Here’s a brief rundown of what’s happening now of importance to business in Oregon’s Legislature:

SB 301 would effectively preclude employers from enforcing zero tolerance drug policies. We are deeply disappointed this bill has been kept alive in Senate Judiciary.

SB 828 / HB 2193 would implement predictive scheduling. We were disappointed to see both the House and the Senate bill kept alive.

HB 3087 – paid family leave – was kept alive.

SB 292 – unlawful employment action for “workplace bullying,” was mysteriously kept alive in Senate Judiciary.

SB 1040 would implement local union security agreements and prevent local right to work measures.

SB 997 was kept alive. The bill would levy fines on all employers with 50 or more employees who do not provide private health insurance for employees. 

On the good side, both SB 984 (fixes BOLI’s interpretation on daily/weekly overtime pay) and SB 329 (preempt local employment law mandates) were kept alive.

Energy & Environment:
The key ‘cap and trade’ bills were all kept alive – SB 557 and HB 2135.

SB 1008 – a costly mandate for both on-road and off-road diesel engine retrofits and replacements – was kept alive.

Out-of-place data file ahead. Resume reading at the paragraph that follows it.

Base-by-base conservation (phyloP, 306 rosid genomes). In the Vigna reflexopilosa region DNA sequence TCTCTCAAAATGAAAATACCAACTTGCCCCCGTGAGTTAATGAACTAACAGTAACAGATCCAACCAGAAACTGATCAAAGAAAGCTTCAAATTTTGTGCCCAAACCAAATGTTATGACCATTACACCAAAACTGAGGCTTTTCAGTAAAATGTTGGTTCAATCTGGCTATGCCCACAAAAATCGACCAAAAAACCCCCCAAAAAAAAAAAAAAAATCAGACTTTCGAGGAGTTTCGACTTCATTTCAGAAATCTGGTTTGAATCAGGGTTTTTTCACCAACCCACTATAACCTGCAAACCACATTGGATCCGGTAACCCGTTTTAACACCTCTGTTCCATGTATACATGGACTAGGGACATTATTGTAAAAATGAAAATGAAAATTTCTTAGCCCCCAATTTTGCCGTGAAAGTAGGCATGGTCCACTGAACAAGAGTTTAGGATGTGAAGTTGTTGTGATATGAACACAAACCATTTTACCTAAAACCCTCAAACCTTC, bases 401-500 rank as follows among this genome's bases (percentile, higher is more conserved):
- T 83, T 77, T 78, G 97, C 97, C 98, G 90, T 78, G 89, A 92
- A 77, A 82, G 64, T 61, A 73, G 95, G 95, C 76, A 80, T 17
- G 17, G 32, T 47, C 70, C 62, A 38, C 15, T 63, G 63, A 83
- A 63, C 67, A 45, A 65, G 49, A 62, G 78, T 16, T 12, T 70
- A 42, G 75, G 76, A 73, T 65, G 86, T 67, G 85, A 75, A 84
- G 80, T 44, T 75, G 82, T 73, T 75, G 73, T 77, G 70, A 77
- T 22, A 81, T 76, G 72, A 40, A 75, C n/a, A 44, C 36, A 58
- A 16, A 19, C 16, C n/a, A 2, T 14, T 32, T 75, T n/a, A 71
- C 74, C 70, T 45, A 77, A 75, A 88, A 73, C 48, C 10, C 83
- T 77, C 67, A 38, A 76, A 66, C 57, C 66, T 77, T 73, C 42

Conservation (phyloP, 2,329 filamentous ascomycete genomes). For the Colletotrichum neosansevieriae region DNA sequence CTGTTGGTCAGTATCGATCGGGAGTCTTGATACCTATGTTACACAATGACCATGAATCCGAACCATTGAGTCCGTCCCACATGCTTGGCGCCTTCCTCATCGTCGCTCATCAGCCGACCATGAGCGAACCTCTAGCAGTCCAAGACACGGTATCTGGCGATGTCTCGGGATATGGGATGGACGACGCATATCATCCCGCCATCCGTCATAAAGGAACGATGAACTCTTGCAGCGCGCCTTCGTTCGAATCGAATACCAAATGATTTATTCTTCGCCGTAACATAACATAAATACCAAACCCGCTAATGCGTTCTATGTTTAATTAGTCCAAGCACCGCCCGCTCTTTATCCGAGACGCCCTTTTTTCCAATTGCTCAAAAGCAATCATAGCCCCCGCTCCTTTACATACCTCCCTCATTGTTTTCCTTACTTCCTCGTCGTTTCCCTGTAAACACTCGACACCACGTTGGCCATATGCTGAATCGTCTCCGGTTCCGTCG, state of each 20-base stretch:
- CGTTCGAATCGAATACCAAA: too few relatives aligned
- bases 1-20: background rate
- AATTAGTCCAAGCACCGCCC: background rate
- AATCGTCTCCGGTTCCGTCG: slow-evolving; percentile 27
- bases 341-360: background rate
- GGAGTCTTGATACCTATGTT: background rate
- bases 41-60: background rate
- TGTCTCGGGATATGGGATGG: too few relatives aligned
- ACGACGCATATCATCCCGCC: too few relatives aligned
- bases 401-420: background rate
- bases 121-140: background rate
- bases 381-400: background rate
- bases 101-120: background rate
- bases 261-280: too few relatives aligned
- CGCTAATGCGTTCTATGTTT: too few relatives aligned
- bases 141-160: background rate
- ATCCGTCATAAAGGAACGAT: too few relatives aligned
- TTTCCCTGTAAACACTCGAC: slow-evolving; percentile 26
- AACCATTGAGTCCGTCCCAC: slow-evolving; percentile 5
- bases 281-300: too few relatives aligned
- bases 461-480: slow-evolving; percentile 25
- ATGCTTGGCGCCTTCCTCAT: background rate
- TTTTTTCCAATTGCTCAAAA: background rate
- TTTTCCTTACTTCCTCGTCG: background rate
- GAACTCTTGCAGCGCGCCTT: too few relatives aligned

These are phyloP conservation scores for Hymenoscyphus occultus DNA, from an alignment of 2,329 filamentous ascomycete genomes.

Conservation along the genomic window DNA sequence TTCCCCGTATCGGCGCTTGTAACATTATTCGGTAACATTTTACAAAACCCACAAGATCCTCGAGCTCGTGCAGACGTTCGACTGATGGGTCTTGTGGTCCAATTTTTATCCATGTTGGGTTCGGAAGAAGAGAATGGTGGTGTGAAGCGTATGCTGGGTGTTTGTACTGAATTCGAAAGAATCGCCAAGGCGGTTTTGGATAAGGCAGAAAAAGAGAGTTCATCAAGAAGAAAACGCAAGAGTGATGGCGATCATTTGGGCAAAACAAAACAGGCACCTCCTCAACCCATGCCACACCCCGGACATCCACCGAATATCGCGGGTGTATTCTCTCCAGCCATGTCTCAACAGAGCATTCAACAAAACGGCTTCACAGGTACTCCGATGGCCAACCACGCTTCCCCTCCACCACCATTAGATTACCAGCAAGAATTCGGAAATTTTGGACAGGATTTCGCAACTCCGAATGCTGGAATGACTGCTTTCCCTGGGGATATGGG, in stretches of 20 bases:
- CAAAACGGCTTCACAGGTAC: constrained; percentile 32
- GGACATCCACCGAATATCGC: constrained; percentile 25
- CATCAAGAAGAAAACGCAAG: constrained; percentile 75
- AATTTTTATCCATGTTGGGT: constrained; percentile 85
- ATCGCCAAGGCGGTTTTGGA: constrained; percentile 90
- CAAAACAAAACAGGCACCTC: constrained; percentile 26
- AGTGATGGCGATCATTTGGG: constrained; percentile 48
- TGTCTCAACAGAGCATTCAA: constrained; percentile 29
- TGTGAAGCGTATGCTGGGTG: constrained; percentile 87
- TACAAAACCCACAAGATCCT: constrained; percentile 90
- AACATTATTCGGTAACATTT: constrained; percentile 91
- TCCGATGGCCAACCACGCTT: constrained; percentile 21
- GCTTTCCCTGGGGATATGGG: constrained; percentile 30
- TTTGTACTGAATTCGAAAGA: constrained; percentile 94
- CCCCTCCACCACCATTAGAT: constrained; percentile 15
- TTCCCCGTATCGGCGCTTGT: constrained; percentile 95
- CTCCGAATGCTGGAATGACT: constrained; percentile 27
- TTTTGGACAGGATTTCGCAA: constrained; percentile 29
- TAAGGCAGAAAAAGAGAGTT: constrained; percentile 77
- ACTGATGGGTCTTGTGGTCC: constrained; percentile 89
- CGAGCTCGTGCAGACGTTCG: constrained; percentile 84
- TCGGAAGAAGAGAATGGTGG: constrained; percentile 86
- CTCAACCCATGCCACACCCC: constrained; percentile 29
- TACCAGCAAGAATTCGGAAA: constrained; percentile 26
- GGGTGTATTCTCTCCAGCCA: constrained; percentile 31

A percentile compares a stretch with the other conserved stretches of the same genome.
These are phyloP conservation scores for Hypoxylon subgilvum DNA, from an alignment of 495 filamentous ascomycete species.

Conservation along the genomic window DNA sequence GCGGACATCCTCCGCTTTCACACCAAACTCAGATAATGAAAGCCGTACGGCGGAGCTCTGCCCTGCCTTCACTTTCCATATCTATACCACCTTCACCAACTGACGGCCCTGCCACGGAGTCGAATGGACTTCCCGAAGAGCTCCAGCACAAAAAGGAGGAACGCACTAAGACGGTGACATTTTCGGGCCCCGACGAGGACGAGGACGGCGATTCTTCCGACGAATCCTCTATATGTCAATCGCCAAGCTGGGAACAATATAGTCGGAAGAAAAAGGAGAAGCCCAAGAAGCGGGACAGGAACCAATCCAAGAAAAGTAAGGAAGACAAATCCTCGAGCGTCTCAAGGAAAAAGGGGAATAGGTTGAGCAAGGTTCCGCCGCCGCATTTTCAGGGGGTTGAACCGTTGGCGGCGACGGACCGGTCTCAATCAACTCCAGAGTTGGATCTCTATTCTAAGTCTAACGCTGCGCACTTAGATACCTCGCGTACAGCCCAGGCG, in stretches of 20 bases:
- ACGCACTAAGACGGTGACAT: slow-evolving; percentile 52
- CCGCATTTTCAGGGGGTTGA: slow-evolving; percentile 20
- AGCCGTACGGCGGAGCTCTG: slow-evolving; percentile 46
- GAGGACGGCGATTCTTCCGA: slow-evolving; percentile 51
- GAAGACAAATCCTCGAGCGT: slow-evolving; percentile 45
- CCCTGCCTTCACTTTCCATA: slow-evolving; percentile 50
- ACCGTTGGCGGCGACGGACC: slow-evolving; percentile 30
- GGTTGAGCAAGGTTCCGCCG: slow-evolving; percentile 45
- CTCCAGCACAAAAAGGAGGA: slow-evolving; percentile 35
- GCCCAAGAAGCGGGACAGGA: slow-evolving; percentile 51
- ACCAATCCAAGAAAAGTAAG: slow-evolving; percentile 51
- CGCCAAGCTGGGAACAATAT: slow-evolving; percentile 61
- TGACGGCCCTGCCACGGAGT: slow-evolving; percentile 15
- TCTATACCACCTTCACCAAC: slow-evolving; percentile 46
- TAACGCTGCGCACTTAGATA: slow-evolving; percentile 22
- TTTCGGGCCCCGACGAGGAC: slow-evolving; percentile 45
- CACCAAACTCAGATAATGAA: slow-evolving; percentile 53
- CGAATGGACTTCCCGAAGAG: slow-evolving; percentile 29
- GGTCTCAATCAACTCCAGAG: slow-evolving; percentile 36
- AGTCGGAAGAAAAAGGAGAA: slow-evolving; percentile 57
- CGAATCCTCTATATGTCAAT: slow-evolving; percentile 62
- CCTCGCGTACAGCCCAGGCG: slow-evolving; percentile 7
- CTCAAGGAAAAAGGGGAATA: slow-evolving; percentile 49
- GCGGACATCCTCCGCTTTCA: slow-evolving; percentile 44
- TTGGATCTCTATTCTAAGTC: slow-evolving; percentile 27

On the good side, ‘Community Right to Know’ (HB 2669) was killed. 

Air Quality:
The big bill here – HB 2269 – which would increase Title V and ACDP fees to fund the new DEQ ‘Cleaner Air Oregon’ regulatory scheme was kept alive.

HB 2236 was also kept alive which requires the DEQ to conduct a study and develop recommendations relating to emissions of air contaminants from industrial sources.

SB 197 – a disaster for the dairy industry – was kept alive.  It allows for the DEQ to adopt a program for regulating air contaminant emissions from dairy confined animal feeding operations.

Tourism and TRT Funding:
Both HB 2744 and HB 2768 were kept alive in the House Economic Development and Trade Committee. These bills would allow local government much more latitude to spend state TRT money on ‘tourism-related’ projects not related directly to tourism promotion.

SB 737, which would eliminate the $500k cap on non-economic damages in civil lawsuits, passed out of the Senate Judiciary Committee on a party-line vote. It is expected to be the first real showdown of the session in the Senate in which a close vote is expected.

HB 2169 denies attorney fees for prevailing employers in wage disputes.

This legislative update is brought in partnership with the Oregon State Chamber of Commerce

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